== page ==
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The Reality and Tragedy of Zimbabwe

My long-time South African friend and colleague Alan Tonkin in South Africa posted a letter from Zimbabwe sent in by John Winter to the SDi discussion group. I want to thank Alan for keeping the reality and tragedy of Zimbabwe on our conceptual radar-scopes.

All should know that Alan has a special place in his heart and a special sensitivity to the former Rhodesia because he spent his early years there (but was actually born in Egypt). In his career in major South African companies over the years – one of these was Barlow Rand, which was the largest corporate entity in the southern hemisphere at one stage – Alan worked behind the scenes to improve life and working conditions in Zimbabwe. Ever since I met him in 1981, Alan has always walked his talk. There are many responsible South Africans who have done likewise and they, too, grieve as to what is happening in what was once one of the most productive, prosperous and hopeful societies in all of Africa.

Why was the country once so healthy but is now so repugnant and repressive? Isn’t it time that we offered an honest and authentic explanation, one that allows us to escape the usual racial, status, class, and ethnic traps?

I must warn readers that you will need to do a careful Meme check before you read any further.

Look what has happened to the country since Rhodesia became Zimbabwe. Is there not a useful model for us to understand as we seek to recognize the early signs and weak signals of a group of people who live in the midst of extraordinary natural resources but are on the slippery slope to a failed state? “It’s the memetics, stupid!” (I don’t mean you are “stupid” but that is the Carvell-derived phrase that is often used to cause us to focus on what matters most.)

Simply stated for this purpose, when the stereotypes are defined as “Black” vs. “White” (or African vs. European) there will always be trouble when, actually, the issues are “Red and Green” against healthy Blue and Orange.

These underlying values systems, rather than surface-level categories, are shaping both the present and, alas, the future of people who are trapped within restrictive and destructive boundaries – boundaries and borders which can be defined as with ethnic identities, unique physical characteristics, or even “national” passports or papers which set people’s future access even to food, as in the case of Zimbabwe. Those in the “out group” get to starve.

Unhappily, the story of Africa in the late 20th Century and even extending into the 21st is about the so-called “Big Men of Africa,” the litany of African dictators that emerged naturally out of the BO-Purple structures as “Chieftains.” These designations of leadership structures are often the result of colonial manipulation (also CP-Red) to buy Chieftains off with high levels of corruption coupled with fierce brutality between tribal identities for dominance. In some cases the dominating “tribe” is a majority of people in the society; in other cases it is the regressive minority. In both situations “one person, one vote” happens only one time.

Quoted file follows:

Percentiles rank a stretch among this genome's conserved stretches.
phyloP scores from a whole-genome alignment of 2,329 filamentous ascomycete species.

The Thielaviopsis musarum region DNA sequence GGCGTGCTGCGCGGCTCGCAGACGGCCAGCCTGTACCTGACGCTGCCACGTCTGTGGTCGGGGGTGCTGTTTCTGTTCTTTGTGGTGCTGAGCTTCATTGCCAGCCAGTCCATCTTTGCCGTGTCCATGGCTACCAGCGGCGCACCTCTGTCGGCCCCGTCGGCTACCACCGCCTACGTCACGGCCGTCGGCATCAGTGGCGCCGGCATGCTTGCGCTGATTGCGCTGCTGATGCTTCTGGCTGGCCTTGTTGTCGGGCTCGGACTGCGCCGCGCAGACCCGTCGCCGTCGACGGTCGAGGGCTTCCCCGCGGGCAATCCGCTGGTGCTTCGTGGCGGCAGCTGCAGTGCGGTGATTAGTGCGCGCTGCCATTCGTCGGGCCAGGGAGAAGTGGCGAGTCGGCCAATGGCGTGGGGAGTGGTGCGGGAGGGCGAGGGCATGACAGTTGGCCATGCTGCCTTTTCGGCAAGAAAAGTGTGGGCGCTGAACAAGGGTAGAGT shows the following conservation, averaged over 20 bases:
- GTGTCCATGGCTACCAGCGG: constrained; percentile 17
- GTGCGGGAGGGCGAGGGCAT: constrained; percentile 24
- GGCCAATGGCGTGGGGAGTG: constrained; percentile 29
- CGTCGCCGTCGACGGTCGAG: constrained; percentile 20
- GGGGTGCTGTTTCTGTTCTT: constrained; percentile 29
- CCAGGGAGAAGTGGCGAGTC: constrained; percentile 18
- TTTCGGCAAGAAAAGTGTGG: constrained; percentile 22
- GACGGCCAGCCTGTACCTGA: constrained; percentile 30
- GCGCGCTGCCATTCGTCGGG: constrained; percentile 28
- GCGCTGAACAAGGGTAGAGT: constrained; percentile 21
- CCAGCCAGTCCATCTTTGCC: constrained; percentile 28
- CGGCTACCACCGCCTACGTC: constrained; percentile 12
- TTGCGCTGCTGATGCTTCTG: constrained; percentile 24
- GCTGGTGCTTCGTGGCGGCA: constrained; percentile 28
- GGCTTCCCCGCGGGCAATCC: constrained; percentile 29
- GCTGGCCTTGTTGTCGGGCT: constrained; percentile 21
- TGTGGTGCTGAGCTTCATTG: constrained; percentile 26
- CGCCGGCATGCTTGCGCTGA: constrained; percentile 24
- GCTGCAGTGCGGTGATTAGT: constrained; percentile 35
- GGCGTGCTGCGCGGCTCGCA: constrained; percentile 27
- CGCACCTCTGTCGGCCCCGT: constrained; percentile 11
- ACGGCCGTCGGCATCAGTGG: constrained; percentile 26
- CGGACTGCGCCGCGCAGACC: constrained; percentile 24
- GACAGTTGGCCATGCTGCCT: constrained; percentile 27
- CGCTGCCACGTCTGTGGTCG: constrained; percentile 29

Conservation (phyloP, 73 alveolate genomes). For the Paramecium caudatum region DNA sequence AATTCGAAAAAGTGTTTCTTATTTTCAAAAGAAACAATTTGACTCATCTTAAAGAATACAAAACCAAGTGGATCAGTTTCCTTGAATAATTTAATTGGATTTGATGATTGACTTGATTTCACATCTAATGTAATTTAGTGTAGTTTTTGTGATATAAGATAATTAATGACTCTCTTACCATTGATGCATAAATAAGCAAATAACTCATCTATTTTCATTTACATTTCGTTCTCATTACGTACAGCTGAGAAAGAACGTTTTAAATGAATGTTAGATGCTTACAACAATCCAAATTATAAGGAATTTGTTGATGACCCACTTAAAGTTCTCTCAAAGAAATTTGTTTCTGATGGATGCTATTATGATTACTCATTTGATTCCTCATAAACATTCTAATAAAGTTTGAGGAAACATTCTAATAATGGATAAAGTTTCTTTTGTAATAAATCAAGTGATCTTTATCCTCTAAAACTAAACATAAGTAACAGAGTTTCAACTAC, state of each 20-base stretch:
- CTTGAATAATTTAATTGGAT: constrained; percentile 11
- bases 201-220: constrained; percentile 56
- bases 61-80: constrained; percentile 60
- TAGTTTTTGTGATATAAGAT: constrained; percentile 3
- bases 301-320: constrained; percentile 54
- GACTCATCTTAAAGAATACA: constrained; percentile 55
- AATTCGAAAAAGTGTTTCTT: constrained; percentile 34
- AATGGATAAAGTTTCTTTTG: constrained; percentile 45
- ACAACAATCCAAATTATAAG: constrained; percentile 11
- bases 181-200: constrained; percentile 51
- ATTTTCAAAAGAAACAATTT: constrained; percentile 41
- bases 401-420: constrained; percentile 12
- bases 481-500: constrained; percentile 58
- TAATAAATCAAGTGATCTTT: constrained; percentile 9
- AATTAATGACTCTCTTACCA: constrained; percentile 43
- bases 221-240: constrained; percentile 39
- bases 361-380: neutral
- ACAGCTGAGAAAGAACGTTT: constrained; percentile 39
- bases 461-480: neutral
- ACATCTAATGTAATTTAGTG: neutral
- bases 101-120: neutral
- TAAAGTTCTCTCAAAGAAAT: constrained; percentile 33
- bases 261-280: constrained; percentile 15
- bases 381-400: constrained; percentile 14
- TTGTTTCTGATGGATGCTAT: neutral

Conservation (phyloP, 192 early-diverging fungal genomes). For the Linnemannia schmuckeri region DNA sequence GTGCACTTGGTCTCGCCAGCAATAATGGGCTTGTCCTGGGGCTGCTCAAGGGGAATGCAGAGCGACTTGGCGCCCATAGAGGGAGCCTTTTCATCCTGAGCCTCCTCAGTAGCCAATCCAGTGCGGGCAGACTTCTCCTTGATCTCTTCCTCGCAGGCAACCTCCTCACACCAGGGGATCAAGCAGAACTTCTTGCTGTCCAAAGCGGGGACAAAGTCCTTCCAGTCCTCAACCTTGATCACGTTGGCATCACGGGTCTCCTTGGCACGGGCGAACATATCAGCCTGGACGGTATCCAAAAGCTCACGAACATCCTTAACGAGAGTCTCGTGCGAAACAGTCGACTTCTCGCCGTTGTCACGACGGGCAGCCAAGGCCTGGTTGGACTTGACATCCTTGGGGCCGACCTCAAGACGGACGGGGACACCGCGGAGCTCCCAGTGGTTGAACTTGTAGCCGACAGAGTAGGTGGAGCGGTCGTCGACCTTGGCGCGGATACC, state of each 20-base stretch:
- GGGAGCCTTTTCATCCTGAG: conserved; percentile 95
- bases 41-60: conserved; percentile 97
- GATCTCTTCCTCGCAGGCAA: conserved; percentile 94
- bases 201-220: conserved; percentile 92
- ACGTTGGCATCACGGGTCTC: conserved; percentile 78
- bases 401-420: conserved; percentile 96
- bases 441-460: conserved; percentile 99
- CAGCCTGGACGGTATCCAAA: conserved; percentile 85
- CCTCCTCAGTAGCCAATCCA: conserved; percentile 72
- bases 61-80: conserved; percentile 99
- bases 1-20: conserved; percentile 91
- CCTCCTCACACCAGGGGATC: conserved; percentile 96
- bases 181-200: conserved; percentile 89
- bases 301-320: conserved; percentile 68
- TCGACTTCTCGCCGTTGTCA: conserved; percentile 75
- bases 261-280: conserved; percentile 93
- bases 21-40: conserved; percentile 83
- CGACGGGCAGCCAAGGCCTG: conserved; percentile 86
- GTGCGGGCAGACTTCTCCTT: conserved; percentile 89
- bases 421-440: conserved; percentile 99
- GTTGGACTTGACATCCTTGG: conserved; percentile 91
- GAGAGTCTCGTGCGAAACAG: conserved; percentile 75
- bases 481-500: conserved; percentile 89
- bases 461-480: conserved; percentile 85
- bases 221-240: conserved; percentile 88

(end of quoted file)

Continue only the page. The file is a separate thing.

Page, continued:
The wave of FS-Green inspired “revolutions,” often led by religious zealots and moral crusaders from European and Western cadres, were quite effective in exposing the dark side of the actions of colonial masters.

The exploitation of natural resources to enhance the life style conveniences in the powerful First World with increasing demands for materialism and privilege has been well documented. Yet, that is too easy an explanation for the asymmetrics of “development” in the “Dark Continent of Africa.”

This is a topic that Graham Linscott and I explored in depth in our 1991 book The Crucible: Forging South Africa’s Future. We warned then that a Zimbabwe-type pattern could well be part of the future of that land south of the Limpopo River.

In spite of our many warnings for South Africa set out in the book, in which we also advocated 10 years of national unity to actually meet the needs of people in health care, housing, education, employment, and standard of living, the Western-driven scenarios by well-meaning “consultants” fell into the same trap.

The inability to recognize the vertical levels of capacities to actually create (or in the case of Zimbabwe and South Africa sustain)the results of decades of contributions from basically Christian-influenced DQ-Blue content continues to alarm us. This belief structure (and other versions of DQ-Blue content are similar), along with the First World DQ-Blue codes with ER-Orange schemes and technology coming out of the Enlightenment and the Industrial Age, have certainly been a major factor in this unhappy situation. There is always guilt enough to go around.

We welcome the new energy around Conscious Capitalism because it recognizes that noble Orange can often create more affluence than government actions. There is no difference between Orange trickle-down thinking which rewards entrepreneurs and Blue (governmental) trickle-down approaches that reward bureaucrats, unless we understand how development bubbles up from indigenous settings. Both trickle-downs are essential, but as designed in a MeshWork.